Categories
Ideas

Backyard Radio

After three weeks in lockdown it’s beginning to feel a little like Groundhog Day.

Up at 6am and while the coffee is still brewing I record my temperature, blood oxygen level, heart rate, and blood pressure. Then a quick scan of the overnight virus stats. New confirmed case counts and revised death count. After that, it’s the 10 second commute from the kitchen into my home office where I settle down for another day of working from home. Lunch and a mile long walk is at noon and then it’s back to the office to complete the workday. After dinner there’s another walk and then we’re in for the evening where it’s reading or television before bed time.

Wash. Rinse. Repeat.

All my HF activity now takes place outdoors with a battery and the KX3 since I haven’t replaced the fallen HF antenna – and may not. I’ve been looking forward to spring when I can carry this gear to nearby parks and other recreation areas but right now that feels like non-essential travel so I’m making do in the backyard. It’s not bad, I enjoy spending more time outside and am even considering leveling up to a more comfortable arrangement out there. Maybe a screened enclosure with a better table and comfortable chair. I wish I had acres from which to choose a prime radio location, but mine is a small, city lot.

Nevertheless, outside seems preferable to inside.

I already have a few wires randomly tossed into trees for just this purpose. And given that the kitchen, refrigerator, and bathroom are all within easy reach of the backyard, it’s a comfortable contrast to working from a park or trail.

Plus, forgetting to bring along a necessary connector or cable isn’t such a calamity when you can pick them up a few steps away and use the opportunity to refill a cold drink. If thunderstorms roll in, I step inside where, if I had a larger antenna, I would disconnect it and stay off the air anyway.

Obviously the backyard isn’t a replacement for taking radio to the field where more interesting sights and sounds of nature can be enjoyed in places like State and National Parks, etc. But I’m finding the space just beyond my door to be an overlooked opportunity as it provides fresh air, sunshine, and a lot of convenience. It’s the perfect location to setup and test field equipment and portable antennas before toting them to distant vistas. And there are plenty enough birds, squirrels and rabbits who stop by for a visit on a daily basis to make peace with nature.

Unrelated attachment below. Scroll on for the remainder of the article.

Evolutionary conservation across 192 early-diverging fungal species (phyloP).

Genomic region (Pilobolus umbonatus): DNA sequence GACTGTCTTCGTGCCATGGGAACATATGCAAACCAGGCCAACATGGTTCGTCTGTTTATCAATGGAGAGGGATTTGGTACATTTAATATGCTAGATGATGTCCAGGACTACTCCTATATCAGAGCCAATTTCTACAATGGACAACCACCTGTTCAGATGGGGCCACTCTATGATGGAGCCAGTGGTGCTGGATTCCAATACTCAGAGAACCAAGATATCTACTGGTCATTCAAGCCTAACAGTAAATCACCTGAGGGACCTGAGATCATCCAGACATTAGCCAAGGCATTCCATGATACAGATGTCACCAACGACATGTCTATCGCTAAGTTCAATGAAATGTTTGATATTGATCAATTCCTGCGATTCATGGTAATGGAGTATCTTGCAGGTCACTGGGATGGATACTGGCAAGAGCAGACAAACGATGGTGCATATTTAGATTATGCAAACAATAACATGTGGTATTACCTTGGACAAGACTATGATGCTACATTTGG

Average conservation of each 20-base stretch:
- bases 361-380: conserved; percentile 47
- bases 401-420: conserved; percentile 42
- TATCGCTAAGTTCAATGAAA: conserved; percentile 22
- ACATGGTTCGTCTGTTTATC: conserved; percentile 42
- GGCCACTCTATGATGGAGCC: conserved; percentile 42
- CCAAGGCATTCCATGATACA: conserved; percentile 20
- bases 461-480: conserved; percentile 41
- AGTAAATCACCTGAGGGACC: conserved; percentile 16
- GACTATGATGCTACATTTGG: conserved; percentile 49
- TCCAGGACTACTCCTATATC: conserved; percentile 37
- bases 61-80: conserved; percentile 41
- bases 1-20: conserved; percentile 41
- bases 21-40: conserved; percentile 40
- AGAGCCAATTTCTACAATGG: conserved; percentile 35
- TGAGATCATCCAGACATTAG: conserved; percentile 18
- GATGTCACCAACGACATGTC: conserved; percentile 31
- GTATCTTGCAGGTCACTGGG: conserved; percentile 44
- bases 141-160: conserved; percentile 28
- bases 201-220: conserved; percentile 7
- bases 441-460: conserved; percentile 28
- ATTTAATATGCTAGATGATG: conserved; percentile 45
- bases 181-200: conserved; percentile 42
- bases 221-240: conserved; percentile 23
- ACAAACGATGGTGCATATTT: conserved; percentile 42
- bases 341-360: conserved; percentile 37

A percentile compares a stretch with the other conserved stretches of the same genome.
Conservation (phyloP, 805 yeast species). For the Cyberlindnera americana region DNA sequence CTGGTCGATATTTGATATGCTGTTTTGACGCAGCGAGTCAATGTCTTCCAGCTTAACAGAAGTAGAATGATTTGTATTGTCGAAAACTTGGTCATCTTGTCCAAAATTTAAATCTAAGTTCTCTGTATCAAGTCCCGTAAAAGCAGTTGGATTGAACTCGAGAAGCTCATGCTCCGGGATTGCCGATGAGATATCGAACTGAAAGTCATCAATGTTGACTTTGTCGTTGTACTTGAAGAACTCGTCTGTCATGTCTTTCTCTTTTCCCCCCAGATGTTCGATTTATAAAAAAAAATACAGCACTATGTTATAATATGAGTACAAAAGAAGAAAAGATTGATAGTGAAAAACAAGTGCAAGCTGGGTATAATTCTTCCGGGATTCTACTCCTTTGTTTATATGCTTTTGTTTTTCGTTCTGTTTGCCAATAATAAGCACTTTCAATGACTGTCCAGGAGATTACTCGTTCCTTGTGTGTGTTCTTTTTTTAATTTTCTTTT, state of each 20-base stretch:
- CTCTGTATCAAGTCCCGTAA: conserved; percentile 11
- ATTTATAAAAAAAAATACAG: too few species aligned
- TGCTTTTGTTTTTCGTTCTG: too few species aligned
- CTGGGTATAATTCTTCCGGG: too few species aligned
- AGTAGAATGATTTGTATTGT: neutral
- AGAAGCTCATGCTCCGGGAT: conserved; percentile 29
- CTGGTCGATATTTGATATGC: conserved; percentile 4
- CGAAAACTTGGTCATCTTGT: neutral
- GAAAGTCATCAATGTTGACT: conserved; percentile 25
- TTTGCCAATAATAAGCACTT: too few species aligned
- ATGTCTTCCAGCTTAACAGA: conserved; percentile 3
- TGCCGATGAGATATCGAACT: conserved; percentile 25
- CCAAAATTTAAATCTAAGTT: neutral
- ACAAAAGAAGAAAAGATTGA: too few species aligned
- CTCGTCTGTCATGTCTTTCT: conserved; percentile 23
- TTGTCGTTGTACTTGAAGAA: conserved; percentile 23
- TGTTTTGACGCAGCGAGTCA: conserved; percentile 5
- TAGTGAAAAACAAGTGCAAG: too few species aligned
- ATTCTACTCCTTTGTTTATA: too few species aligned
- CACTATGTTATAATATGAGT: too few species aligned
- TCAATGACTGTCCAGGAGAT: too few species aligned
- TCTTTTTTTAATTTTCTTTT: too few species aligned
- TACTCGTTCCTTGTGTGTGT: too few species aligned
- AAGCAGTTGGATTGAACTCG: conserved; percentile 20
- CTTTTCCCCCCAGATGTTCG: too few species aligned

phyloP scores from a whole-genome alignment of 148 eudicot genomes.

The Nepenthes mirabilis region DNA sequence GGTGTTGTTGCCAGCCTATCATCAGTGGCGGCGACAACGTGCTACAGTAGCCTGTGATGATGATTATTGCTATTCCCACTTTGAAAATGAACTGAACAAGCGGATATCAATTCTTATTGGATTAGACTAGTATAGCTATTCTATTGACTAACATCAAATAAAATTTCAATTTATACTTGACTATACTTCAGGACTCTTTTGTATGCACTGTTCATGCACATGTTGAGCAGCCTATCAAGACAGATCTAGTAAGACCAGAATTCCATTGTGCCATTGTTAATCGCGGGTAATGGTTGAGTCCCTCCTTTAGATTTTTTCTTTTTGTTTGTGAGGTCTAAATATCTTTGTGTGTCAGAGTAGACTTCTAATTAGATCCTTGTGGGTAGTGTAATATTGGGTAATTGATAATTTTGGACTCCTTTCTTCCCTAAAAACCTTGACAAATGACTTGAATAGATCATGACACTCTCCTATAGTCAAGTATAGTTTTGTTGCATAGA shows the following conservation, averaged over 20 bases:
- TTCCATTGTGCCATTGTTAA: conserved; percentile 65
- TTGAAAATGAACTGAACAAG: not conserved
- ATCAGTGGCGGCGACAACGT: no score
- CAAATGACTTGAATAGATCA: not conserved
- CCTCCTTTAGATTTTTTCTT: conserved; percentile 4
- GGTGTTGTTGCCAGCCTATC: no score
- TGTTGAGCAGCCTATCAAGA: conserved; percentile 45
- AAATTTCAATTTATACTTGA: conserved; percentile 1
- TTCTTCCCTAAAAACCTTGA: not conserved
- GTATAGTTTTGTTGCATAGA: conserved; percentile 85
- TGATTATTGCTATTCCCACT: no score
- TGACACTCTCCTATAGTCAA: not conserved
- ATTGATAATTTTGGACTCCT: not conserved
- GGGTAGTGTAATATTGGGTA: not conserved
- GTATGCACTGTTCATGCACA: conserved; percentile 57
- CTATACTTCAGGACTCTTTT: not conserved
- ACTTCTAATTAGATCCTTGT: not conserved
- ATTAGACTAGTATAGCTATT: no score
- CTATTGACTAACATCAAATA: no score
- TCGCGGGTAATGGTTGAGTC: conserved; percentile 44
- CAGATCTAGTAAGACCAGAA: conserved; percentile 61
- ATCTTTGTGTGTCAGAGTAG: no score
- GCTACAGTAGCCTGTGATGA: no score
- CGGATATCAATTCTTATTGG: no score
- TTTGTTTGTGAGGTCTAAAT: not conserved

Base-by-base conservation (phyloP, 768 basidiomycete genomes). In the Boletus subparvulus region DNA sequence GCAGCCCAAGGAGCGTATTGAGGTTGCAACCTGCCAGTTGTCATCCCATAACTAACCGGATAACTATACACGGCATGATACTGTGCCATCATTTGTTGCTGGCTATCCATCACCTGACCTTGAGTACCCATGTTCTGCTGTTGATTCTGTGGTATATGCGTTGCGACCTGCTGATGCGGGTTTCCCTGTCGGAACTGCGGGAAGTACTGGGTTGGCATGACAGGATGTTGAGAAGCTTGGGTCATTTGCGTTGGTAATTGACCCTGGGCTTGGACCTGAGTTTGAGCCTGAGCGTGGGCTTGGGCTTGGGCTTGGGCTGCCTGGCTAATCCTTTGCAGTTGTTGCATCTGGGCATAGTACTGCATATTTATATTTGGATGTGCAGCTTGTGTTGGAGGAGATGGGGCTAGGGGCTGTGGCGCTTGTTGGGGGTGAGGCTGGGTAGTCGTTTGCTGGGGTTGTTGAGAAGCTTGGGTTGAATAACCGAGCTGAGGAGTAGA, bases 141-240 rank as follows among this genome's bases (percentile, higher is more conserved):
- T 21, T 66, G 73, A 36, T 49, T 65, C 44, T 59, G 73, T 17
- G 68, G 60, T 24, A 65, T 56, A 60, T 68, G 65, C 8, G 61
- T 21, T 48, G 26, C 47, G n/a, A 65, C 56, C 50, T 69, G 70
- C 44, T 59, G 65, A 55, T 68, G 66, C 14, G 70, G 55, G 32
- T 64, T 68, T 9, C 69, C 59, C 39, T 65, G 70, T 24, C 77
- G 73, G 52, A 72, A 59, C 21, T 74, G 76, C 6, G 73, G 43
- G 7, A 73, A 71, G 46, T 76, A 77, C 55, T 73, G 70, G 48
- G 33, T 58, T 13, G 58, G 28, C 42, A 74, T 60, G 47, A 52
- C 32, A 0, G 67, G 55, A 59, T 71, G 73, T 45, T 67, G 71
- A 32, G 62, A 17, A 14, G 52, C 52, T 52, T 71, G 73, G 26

BOTA – Backyards on the Air might one day evolve into yet another popular and enjoyable facet of the hobby. But for now, let’s just keep this quiet and between us. Someone is bound to throw a fit if it’s ever discovered that the best looking shack to ever to grace the cover of CQ magazine was a picnic table in the backyard on a sunny afternoon with an icy pitcher of sweet tea setting by the logbook.

Categories
General

Lock Down

Day seven of the lock down for me. Initially, it was a strong recommendation. Now here in Indiana it’s a firmer suggestion, though no one is getting tossed in the hoosegow for violating the order. Naps and a lot of reading have filled my days. The television is an annoyance I can do without for long stretches of time. The hardest part so far has been not constantly checking my retirement accounts as I watch plans to retire in less than a year dissolve into the virus stream.

I suppose life and pandemics are what happen while you’re busy making other plans. There were many things we could have done to better prepare, but we didn’t, not the government, not me. I’ve been dreaming of moving to a small cabin in the middle of nowhere, maybe in the Upper Peninsula, but have never gotten round to it. Social isolation isn’t just a near-term goal for me, I expect to spend the rest of my life in its pursuit. Assuming things ever get back to normal, if that’s even possible now.